Sounds like uploading a human mind and then connecting it to an "intelligence module". (It's probably safer for us to first upload and then think about intelligence enhancement, rather than ask an AGI to figure out how to upload or model us.)

I personally tend to feel that even such a mind would quickly adopt behaviours than you and I find.... alien, and their value system will change significantly. Do you feel that wouldn't happen, and if so do you have any insightas to why?

M. Y. Zuo's Shortform

If you really feel comfortable with that, you can do that. I wondered this too.

Most people are not keen on sacrificing current human civilisation at the altar of a different one.

1M. Y. Zuo19dWhat’s the rational basis for preferring all mass-energy consuming grey goo created by humans over all mass-energy consuming grey goo created by a paperclip optimizer? The only possible ultimate end in both scenarios is heat death anyways.
M. Y. Zuo's Shortform

Because it does not define 'fun'.

Because you need to figure out or intuit what is fun for you. It may not be identical to what is fun for Yudkowsky. It beingvery arbitrary all the more means you can't use some rationalist discourse to arrive at an understanding of what 'fun' is.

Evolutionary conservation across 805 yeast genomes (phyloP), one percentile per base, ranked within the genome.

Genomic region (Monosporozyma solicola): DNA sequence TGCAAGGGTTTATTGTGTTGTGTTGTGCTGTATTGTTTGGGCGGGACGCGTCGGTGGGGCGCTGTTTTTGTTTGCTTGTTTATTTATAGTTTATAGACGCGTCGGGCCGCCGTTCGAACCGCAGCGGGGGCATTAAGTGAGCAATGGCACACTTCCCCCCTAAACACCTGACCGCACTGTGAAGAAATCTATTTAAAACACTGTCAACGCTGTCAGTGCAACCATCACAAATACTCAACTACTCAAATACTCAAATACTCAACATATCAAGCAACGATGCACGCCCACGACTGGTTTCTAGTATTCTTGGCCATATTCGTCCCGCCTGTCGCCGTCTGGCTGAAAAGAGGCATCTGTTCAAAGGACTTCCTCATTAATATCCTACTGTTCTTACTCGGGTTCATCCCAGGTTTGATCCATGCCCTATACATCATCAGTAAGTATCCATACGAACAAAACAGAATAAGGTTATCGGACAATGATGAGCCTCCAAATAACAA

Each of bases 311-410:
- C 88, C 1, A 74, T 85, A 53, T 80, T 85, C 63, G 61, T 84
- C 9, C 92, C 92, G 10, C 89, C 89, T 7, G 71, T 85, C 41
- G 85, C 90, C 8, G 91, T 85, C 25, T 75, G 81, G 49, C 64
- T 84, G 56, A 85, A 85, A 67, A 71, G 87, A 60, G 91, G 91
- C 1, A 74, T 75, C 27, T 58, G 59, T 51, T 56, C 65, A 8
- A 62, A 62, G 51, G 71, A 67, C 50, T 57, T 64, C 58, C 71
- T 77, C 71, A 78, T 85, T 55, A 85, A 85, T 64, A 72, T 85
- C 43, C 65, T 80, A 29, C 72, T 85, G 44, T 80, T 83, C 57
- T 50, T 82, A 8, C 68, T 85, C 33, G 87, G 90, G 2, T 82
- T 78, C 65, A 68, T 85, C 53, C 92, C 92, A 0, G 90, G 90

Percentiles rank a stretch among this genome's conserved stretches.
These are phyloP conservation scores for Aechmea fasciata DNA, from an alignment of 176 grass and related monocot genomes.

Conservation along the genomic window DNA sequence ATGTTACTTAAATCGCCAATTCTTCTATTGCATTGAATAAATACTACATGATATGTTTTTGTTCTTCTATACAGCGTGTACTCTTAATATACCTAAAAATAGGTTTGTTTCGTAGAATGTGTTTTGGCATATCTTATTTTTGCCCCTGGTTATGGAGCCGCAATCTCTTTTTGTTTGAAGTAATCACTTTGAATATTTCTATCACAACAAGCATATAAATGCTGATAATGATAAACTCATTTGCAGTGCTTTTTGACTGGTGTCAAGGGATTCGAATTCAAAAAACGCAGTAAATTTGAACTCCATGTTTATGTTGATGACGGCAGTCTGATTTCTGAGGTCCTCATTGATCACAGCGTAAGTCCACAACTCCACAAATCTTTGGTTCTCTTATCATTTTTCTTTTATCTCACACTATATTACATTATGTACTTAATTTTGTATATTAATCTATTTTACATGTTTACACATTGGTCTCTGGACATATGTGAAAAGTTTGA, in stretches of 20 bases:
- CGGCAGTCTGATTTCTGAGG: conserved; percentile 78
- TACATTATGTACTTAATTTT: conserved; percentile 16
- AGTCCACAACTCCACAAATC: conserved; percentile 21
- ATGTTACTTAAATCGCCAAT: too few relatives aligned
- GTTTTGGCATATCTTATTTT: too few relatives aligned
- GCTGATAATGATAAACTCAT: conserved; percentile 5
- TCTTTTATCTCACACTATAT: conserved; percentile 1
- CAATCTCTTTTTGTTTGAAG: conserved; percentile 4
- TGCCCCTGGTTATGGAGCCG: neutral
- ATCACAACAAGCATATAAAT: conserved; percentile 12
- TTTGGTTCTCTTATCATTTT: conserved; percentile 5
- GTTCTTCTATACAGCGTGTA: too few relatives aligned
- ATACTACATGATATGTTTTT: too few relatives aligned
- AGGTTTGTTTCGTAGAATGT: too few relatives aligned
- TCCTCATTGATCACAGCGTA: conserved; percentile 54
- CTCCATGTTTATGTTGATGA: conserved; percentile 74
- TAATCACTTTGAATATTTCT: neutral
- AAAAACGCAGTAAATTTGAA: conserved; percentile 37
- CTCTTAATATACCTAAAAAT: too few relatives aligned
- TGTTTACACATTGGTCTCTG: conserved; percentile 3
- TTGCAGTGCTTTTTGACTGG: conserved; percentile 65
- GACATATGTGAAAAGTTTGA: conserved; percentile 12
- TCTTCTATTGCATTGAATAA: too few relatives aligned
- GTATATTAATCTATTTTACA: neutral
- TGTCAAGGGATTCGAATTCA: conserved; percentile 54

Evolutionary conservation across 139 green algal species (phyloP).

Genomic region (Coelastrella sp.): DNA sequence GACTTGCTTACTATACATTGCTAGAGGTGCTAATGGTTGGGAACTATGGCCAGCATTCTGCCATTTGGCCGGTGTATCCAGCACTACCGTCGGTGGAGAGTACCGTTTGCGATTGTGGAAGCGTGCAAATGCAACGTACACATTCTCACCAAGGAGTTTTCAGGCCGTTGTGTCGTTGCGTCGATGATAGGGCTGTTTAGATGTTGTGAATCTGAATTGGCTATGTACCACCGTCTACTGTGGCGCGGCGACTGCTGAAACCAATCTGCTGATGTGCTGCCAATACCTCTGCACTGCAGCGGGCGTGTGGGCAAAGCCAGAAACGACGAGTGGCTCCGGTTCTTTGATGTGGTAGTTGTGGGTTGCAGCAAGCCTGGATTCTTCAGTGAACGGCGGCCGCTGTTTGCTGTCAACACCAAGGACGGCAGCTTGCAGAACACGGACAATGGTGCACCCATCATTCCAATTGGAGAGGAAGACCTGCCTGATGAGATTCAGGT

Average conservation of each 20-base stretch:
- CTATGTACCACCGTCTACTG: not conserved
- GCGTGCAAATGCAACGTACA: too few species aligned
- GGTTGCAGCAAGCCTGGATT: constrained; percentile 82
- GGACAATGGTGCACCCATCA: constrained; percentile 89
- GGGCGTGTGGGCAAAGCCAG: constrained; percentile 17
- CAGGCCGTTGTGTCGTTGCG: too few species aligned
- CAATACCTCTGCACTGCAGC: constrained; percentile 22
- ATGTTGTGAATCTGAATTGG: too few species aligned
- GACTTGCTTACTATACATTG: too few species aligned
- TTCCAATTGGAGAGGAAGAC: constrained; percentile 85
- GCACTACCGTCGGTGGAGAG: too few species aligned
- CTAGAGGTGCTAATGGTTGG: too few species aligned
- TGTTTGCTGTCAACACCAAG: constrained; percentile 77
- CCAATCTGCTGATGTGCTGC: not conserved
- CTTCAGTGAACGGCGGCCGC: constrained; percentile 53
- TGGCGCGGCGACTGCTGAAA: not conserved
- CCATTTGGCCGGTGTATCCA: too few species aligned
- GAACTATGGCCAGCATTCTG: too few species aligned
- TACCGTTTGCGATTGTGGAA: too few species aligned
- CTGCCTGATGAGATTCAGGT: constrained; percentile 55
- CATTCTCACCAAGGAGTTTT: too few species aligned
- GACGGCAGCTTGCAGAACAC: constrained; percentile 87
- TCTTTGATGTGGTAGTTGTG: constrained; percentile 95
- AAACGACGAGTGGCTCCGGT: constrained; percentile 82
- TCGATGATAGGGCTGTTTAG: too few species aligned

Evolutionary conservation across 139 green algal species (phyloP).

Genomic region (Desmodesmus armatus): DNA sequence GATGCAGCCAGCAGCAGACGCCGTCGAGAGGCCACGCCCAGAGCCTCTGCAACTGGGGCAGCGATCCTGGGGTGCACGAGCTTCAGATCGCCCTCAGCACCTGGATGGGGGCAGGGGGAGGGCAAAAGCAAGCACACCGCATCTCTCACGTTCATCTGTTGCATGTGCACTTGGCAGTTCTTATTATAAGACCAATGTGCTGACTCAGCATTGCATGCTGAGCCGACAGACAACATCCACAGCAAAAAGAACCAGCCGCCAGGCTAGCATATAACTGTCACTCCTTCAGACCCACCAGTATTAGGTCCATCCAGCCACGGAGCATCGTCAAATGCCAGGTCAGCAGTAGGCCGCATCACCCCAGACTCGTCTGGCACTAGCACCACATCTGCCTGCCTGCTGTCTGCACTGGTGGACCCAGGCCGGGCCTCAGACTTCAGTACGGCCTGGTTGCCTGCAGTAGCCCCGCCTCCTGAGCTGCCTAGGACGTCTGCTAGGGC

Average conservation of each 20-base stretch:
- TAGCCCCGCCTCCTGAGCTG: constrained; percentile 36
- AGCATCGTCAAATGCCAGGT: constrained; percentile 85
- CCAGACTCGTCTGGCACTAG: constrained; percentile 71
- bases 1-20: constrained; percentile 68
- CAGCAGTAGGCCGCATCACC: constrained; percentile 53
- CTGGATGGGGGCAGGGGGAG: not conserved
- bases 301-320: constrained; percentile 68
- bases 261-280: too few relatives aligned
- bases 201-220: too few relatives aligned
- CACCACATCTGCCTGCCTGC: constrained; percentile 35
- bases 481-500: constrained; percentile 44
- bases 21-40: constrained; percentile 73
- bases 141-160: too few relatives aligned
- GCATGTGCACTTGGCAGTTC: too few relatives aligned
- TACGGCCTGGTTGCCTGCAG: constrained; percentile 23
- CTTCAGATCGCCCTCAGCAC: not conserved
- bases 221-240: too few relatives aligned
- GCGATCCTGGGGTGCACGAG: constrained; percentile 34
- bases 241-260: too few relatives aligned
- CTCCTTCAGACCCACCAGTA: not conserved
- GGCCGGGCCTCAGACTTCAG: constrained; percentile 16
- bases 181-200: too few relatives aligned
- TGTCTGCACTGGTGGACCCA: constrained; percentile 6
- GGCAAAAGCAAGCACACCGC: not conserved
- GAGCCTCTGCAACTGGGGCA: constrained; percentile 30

only an omniscient and omnipresent being could 'clearly' see whether the world is benevolently designed or not

We can meaningfully move towards goals we know we can never attain, forever.

0M. Y. Zuo21dSo why must we prevent paperclip optimizers from bringing about their own ‘fun’?
M. Y. Zuo's Shortform

+1 on this

Rationality is instrumental.

Why do you believe AI alignment is possible?

they can use their eyes and see instead of spending resources on bananas, etc., we’re spending it on ballistic missiles, etc.

That certainly acts as a point against us being aligned, in the brain of monkey. (Assuming they could even understand it's us who are building the missiles in front of them.) Maybe you can counteract it with other points in favour. It isn't immediately clear to me why that has to be deceptive (if we were in fact aligned with monkeys). Keen on your thoughts.